Our feature 1969 Chevy Camaro Z/28 is finished in striking Hugger Orange with black stripes and black vinyl hardtop. It is powered by its original numbers-matching 302 Small Block topped by the correct 4053 DZ Holley carb. The distributor and alternator are also original to the car. It still has the factory smog system. The mouse motor is backed by the original Muncie M22 four-speed manual and twelve-bolt Positraction rear end. The Z/28 is equipped with power disc brakes, center console with gauges, factory tach, jack and spare. It rolls on factory Rally wheels shod in reproduction raised white-letter Goodyear Wide Tread GT Polyglas tires.
This highly original Chevy Camaro Z/28 will cross the Mecum Auctions block at their Las Vegas, Nevada event taking place November 10th through the 12th.
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My name isdaviboi I like steak
My name is unc boo boo
Well I see they made moronic decisions back then as well guess we should ban airplanes because some crash thanks for the article about the Camaro real cars real people real America not perfect and never will be thank God I was born in the United States
Love the body color. IMO the white stripes and NO vinyl roof would be perfect
Today it’s hard to understand a vinyl top on a Z/28. Although I never liked them on Camaros many thought of them as giving the car a classy look. The odd thing I find on this car is the combination of the early rear spoiler (same as a ’68) and the cowl hood which arrived later in production. One glaring oversight is that the body below the rocker molding should be painted satin black. I see a few other nit picky things but overall the car looks correct and should do well.
Friend had (stock)302cu.in. w/solids lifters Z, had it on dyno it put out 390 hp.& 410 tq. W/ 373:1rear end ,was Great. Mariner Blue w/black stripes , Dog dish caps never drove it said he was scared of it! Had to put 350lb. In trunk to keep it straight other wise a real squirrel !! Still in Garage drives it 1-2amonth. Yea he WON’t Sell it! I keep trying!! Up to $80 k w/ 28 k miles what a shame!!! Later jim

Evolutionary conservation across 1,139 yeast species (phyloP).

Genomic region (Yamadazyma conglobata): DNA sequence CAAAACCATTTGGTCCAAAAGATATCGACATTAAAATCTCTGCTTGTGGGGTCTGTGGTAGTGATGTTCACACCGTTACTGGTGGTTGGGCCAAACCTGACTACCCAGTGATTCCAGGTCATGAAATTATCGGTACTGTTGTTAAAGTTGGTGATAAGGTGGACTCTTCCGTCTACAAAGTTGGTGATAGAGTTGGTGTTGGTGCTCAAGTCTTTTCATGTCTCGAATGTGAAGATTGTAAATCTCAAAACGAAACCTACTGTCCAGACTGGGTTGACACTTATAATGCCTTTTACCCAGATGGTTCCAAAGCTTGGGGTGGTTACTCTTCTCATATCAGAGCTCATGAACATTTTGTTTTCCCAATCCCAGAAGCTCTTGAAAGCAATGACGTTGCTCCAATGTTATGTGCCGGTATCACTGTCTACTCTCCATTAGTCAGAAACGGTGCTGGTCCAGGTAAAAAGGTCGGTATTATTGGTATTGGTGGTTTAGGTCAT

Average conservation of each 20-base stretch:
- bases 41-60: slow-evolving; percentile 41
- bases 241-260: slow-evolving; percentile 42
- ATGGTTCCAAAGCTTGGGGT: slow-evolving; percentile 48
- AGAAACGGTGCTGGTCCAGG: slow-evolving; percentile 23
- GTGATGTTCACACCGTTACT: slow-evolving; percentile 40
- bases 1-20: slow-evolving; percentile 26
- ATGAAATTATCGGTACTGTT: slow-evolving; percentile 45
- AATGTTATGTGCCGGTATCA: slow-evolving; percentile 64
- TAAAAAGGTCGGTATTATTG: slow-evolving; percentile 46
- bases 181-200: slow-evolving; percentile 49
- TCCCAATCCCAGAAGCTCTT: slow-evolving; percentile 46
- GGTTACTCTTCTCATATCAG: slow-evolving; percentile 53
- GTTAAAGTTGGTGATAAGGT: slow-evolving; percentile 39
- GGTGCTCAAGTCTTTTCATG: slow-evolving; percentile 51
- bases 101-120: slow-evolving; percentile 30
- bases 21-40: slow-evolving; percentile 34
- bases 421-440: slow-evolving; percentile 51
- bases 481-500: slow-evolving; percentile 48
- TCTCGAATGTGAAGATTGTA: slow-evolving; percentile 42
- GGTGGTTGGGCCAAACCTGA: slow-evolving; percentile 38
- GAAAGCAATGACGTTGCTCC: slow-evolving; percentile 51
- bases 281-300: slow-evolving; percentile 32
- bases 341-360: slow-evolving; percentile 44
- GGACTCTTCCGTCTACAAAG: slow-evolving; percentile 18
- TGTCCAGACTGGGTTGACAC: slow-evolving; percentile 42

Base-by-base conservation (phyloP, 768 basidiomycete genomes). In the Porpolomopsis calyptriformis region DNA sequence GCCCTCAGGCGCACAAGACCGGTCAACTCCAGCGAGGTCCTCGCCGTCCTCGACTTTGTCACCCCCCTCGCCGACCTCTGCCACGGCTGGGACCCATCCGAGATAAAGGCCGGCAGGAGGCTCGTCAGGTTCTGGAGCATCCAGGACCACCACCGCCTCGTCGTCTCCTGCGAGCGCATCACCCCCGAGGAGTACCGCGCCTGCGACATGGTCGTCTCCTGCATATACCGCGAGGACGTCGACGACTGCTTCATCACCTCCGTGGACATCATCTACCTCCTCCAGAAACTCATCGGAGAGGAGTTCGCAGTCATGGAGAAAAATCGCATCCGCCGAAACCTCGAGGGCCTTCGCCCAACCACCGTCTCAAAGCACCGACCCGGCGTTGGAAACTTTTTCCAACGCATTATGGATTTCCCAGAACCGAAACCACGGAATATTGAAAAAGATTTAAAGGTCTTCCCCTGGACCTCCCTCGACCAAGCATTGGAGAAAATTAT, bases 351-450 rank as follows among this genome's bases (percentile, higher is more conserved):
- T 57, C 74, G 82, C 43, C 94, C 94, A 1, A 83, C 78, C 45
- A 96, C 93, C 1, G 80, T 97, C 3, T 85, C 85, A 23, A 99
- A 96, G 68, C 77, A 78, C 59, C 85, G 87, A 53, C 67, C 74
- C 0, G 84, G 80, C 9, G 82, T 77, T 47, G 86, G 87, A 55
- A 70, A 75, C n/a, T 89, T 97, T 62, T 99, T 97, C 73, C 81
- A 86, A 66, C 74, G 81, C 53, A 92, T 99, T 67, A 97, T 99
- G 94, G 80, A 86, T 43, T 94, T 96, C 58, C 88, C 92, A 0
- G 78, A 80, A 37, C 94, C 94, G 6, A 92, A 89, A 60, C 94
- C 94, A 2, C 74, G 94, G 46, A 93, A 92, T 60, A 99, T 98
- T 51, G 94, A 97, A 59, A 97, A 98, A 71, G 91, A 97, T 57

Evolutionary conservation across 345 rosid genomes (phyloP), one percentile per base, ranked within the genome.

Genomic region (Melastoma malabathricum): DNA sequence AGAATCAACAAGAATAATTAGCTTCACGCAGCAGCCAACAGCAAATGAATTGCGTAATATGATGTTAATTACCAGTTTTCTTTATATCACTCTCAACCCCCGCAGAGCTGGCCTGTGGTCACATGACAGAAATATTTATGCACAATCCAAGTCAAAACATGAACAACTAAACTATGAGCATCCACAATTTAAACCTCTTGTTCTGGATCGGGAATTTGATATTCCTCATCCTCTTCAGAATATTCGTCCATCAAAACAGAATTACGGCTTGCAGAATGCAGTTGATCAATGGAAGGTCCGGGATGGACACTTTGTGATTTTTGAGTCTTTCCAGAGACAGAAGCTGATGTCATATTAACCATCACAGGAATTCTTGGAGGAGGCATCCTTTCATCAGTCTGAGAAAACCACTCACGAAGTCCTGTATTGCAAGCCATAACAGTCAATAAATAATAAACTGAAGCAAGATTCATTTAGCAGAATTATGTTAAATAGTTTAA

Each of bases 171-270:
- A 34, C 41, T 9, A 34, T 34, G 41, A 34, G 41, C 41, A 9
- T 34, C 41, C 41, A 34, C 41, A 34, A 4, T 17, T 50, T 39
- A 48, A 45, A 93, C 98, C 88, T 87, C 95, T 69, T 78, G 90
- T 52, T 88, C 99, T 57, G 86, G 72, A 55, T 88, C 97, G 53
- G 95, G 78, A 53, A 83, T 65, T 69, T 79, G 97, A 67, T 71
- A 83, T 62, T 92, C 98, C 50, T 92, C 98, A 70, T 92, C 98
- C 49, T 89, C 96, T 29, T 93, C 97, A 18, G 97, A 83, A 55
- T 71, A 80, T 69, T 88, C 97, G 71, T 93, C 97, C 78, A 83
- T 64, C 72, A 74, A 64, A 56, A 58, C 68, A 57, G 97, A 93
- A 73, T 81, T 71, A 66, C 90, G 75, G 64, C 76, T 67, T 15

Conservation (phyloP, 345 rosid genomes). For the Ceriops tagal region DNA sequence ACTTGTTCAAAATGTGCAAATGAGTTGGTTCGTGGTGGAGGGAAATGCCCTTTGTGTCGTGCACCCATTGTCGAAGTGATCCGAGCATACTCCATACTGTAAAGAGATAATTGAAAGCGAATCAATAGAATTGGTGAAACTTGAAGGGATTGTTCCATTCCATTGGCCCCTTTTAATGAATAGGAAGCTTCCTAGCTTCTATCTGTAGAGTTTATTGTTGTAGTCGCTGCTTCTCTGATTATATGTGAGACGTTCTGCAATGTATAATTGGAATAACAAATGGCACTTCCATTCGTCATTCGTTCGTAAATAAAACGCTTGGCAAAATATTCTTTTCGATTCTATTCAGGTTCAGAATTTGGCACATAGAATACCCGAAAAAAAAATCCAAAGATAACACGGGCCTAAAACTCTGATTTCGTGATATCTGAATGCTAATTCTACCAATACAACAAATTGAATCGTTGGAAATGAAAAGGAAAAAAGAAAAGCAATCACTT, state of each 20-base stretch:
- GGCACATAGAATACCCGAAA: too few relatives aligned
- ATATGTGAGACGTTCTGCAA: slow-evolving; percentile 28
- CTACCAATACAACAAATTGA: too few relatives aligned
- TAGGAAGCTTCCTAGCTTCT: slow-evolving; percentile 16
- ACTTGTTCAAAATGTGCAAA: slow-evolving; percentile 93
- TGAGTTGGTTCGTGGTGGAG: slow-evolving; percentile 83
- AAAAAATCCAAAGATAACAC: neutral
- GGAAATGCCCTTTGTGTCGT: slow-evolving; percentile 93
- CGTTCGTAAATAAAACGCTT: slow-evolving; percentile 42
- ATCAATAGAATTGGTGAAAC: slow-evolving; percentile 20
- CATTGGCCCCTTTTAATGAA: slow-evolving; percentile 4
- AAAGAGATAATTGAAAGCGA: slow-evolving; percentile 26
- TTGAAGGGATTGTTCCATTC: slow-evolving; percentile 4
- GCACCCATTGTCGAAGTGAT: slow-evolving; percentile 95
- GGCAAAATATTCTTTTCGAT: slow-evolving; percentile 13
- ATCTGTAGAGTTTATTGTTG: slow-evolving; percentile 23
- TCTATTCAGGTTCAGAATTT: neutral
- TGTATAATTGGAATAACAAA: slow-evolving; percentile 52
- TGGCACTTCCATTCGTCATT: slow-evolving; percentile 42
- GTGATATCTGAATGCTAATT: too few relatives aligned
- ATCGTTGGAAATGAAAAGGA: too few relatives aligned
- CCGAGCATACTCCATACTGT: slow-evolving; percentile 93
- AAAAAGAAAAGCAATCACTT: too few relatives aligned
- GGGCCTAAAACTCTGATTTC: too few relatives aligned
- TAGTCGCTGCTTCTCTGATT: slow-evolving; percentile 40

Not stock wheels. 15 inch rally wheels came standard with RPO Z28 package
Back when they made cool cars and you could go to your dealership and buy. Really miss those days
I got a 2001 camaro SS, LS1 6 speed, 40 kliocks, fast car, fully loaded. The dealer only offered 13 thousand on a trade. They had a 69 Z COPO car they wanted 175,000 for it I told him will put it up against any 69 z28 and run for pinks…Suddenly he had to run to the washroom. i yelled “don’t forget the toilet paper”
What motor was in the Z COPO?
The Z28 was a 302. The COPO was a 427. Two Different cars.
I knew that. Just wanted to check on George
How about rear bumper pads ( correct) and non in front.
Rear bumper guards were part of the Z/28 package. The fronts were optional.
That is the exact car I had in high school and after. Always regretted sell it.
I m saying no to front bumper pads. They were required on the rear because the car sat a little bit lower and the bumper didn’t line up with other vehicles so u had the black bumper guards
George put the same tires on the 69 that you have and you may have given your car away. After the 1/4 mile you would go by him so fast he wouldn’t have been able to tell what kind of car you had. I have a 71 Z with factory 410 gears that’s pretty strong in the 1/4 but no top end at all. I know, they took away 30 hp in 71 but if you ran premium and advance the timing a couple degrees it wasn’t much slower if any at all. Headers of course
Back in the no BS days. Go to your local dealer, pick out your vehicle, drive it home… Dealerships back then always had a lot full of vehicles. It use to be enjoyable to go to a dealership! Those were the days…..
I sure wouldn’t kick it out of the garage.